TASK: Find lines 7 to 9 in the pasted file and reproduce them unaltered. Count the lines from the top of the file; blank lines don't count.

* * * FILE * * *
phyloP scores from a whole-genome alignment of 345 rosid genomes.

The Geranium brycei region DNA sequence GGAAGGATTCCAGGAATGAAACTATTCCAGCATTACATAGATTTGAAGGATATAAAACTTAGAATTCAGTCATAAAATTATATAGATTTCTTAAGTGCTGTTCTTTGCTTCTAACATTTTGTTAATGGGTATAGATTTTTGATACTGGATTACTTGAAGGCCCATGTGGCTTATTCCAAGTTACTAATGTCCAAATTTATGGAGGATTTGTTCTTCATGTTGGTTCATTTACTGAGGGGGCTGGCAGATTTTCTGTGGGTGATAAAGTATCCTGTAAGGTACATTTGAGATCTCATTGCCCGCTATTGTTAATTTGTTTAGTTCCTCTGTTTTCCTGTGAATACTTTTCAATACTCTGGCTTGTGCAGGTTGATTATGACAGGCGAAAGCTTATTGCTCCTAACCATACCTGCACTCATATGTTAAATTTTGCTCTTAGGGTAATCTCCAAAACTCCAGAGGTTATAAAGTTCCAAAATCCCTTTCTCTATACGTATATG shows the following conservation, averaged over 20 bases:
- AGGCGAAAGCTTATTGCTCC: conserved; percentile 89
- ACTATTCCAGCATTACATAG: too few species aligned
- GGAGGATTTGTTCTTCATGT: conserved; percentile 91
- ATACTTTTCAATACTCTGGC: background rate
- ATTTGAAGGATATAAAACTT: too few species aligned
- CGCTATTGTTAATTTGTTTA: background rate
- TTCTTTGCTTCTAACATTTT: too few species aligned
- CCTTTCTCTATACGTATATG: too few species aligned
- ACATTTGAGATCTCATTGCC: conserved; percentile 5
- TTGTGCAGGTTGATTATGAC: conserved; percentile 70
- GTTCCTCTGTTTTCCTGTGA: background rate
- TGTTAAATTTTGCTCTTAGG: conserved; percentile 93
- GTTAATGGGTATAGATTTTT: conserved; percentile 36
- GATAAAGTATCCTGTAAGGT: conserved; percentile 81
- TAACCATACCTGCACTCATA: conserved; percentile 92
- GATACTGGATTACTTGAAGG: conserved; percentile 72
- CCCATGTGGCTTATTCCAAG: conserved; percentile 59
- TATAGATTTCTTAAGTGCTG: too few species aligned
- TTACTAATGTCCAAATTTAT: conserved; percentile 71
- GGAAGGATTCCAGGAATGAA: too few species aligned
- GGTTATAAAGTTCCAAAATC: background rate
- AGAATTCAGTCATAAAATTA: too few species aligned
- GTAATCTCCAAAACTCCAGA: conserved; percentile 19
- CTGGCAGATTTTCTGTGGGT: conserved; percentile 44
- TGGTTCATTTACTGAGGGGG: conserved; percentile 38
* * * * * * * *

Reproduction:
- ATTTGAAGGATATAAAACTT: too few species aligned
- CGCTATTGTTAATTTGTTTA: background rate
- TTCTTTGCTTCTAACATTTT: too few species aligned